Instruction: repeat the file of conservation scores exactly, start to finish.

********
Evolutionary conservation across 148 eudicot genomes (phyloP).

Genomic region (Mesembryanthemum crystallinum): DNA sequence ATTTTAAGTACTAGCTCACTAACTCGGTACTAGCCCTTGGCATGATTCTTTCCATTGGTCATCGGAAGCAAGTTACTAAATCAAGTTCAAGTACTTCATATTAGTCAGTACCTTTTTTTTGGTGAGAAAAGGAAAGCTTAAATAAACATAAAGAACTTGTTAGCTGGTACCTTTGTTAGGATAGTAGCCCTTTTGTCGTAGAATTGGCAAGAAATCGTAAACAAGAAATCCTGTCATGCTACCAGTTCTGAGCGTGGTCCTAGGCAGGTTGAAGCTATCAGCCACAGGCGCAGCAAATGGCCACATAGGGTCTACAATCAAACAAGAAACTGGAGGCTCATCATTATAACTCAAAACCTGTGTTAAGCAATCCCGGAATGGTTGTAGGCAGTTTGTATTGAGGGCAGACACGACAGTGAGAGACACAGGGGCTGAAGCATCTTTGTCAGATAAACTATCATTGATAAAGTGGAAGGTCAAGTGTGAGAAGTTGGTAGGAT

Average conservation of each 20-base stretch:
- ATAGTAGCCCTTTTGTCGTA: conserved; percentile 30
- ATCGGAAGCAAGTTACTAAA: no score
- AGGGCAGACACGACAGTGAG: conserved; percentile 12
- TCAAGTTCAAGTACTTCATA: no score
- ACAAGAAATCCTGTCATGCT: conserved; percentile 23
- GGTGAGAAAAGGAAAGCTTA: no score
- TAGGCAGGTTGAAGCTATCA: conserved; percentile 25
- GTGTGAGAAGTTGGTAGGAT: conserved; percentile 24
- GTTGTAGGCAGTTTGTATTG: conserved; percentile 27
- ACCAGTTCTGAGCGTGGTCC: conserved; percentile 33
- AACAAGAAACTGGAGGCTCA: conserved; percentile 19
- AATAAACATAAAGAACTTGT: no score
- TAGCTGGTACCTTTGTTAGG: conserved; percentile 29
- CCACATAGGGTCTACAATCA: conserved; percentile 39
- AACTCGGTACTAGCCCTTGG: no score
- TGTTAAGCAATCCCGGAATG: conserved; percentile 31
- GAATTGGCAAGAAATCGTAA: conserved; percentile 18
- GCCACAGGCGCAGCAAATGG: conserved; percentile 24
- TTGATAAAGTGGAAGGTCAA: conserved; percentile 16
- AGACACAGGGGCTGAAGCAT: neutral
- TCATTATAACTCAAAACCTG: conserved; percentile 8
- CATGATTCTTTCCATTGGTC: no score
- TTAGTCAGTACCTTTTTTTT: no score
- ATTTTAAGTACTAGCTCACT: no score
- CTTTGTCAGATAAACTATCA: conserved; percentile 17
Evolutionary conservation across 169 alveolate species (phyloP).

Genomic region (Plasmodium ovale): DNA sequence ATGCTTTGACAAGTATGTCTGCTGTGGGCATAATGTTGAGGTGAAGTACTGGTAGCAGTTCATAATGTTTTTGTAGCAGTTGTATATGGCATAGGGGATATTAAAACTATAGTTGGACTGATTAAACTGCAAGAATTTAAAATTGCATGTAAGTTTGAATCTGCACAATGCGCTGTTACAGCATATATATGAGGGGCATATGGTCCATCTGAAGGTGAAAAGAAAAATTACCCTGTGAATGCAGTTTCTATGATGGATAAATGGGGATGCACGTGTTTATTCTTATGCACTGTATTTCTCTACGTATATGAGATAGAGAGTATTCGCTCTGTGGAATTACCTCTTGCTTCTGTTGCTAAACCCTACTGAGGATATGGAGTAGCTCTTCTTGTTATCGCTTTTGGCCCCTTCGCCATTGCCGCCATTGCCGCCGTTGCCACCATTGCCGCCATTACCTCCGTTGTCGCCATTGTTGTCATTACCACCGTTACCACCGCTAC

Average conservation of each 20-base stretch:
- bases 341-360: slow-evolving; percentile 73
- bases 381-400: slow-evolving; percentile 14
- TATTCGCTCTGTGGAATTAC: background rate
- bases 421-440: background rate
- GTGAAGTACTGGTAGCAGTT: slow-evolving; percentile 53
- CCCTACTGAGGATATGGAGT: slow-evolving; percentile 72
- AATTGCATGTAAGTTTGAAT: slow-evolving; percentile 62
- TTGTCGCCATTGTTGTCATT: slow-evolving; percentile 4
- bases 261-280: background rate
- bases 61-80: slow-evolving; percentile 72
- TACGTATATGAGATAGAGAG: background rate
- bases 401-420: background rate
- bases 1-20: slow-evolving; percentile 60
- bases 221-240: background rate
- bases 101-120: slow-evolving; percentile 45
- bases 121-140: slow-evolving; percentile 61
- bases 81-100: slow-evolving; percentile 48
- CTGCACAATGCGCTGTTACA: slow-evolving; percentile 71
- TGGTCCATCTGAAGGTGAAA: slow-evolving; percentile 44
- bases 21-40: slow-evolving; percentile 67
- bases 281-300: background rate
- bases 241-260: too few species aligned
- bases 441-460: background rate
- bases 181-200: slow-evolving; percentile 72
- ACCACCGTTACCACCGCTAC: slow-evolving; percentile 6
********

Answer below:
Evolutionary conservation across 148 eudicot genomes (phyloP).

Genomic region (Mesembryanthemum crystallinum): DNA sequence ATTTTAAGTACTAGCTCACTAACTCGGTACTAGCCCTTGGCATGATTCTTTCCATTGGTCATCGGAAGCAAGTTACTAAATCAAGTTCAAGTACTTCATATTAGTCAGTACCTTTTTTTTGGTGAGAAAAGGAAAGCTTAAATAAACATAAAGAACTTGTTAGCTGGTACCTTTGTTAGGATAGTAGCCCTTTTGTCGTAGAATTGGCAAGAAATCGTAAACAAGAAATCCTGTCATGCTACCAGTTCTGAGCGTGGTCCTAGGCAGGTTGAAGCTATCAGCCACAGGCGCAGCAAATGGCCACATAGGGTCTACAATCAAACAAGAAACTGGAGGCTCATCATTATAACTCAAAACCTGTGTTAAGCAATCCCGGAATGGTTGTAGGCAGTTTGTATTGAGGGCAGACACGACAGTGAGAGACACAGGGGCTGAAGCATCTTTGTCAGATAAACTATCATTGATAAAGTGGAAGGTCAAGTGTGAGAAGTTGGTAGGAT

Average conservation of each 20-base stretch:
- ATAGTAGCCCTTTTGTCGTA: conserved; percentile 30
- ATCGGAAGCAAGTTACTAAA: no score
- AGGGCAGACACGACAGTGAG: conserved; percentile 12
- TCAAGTTCAAGTACTTCATA: no score
- ACAAGAAATCCTGTCATGCT: conserved; percentile 23
- GGTGAGAAAAGGAAAGCTTA: no score
- TAGGCAGGTTGAAGCTATCA: conserved; percentile 25
- GTGTGAGAAGTTGGTAGGAT: conserved; percentile 24
- GTTGTAGGCAGTTTGTATTG: conserved; percentile 27
- ACCAGTTCTGAGCGTGGTCC: conserved; percentile 33
- AACAAGAAACTGGAGGCTCA: conserved; percentile 19
- AATAAACATAAAGAACTTGT: no score
- TAGCTGGTACCTTTGTTAGG: conserved; percentile 29
- CCACATAGGGTCTACAATCA: conserved; percentile 39
- AACTCGGTACTAGCCCTTGG: no score
- TGTTAAGCAATCCCGGAATG: conserved; percentile 31
- GAATTGGCAAGAAATCGTAA: conserved; percentile 18
- GCCACAGGCGCAGCAAATGG: conserved; percentile 24
- TTGATAAAGTGGAAGGTCAA: conserved; percentile 16
- AGACACAGGGGCTGAAGCAT: neutral
- TCATTATAACTCAAAACCTG: conserved; percentile 8
- CATGATTCTTTCCATTGGTC: no score
- TTAGTCAGTACCTTTTTTTT: no score
- ATTTTAAGTACTAGCTCACT: no score
- CTTTGTCAGATAAACTATCA: conserved; percentile 17
Evolutionary conservation across 169 alveolate species (phyloP).

Genomic region (Plasmodium ovale): DNA sequence ATGCTTTGACAAGTATGTCTGCTGTGGGCATAATGTTGAGGTGAAGTACTGGTAGCAGTTCATAATGTTTTTGTAGCAGTTGTATATGGCATAGGGGATATTAAAACTATAGTTGGACTGATTAAACTGCAAGAATTTAAAATTGCATGTAAGTTTGAATCTGCACAATGCGCTGTTACAGCATATATATGAGGGGCATATGGTCCATCTGAAGGTGAAAAGAAAAATTACCCTGTGAATGCAGTTTCTATGATGGATAAATGGGGATGCACGTGTTTATTCTTATGCACTGTATTTCTCTACGTATATGAGATAGAGAGTATTCGCTCTGTGGAATTACCTCTTGCTTCTGTTGCTAAACCCTACTGAGGATATGGAGTAGCTCTTCTTGTTATCGCTTTTGGCCCCTTCGCCATTGCCGCCATTGCCGCCGTTGCCACCATTGCCGCCATTACCTCCGTTGTCGCCATTGTTGTCATTACCACCGTTACCACCGCTAC

Average conservation of each 20-base stretch:
- bases 341-360: slow-evolving; percentile 73
- bases 381-400: slow-evolving; percentile 14
- TATTCGCTCTGTGGAATTAC: background rate
- bases 421-440: background rate
- GTGAAGTACTGGTAGCAGTT: slow-evolving; percentile 53
- CCCTACTGAGGATATGGAGT: slow-evolving; percentile 72
- AATTGCATGTAAGTTTGAAT: slow-evolving; percentile 62
- TTGTCGCCATTGTTGTCATT: slow-evolving; percentile 4
- bases 261-280: background rate
- bases 61-80: slow-evolving; percentile 72
- TACGTATATGAGATAGAGAG: background rate
- bases 401-420: background rate
- bases 1-20: slow-evolving; percentile 60
- bases 221-240: background rate
- bases 101-120: slow-evolving; percentile 45
- bases 121-140: slow-evolving; percentile 61
- bases 81-100: slow-evolving; percentile 48
- CTGCACAATGCGCTGTTACA: slow-evolving; percentile 71
- TGGTCCATCTGAAGGTGAAA: slow-evolving; percentile 44
- bases 21-40: slow-evolving; percentile 67
- bases 281-300: background rate
- bases 241-260: too few species aligned
- bases 441-460: background rate
- bases 181-200: slow-evolving; percentile 72
- ACCACCGTTACCACCGCTAC: slow-evolving; percentile 6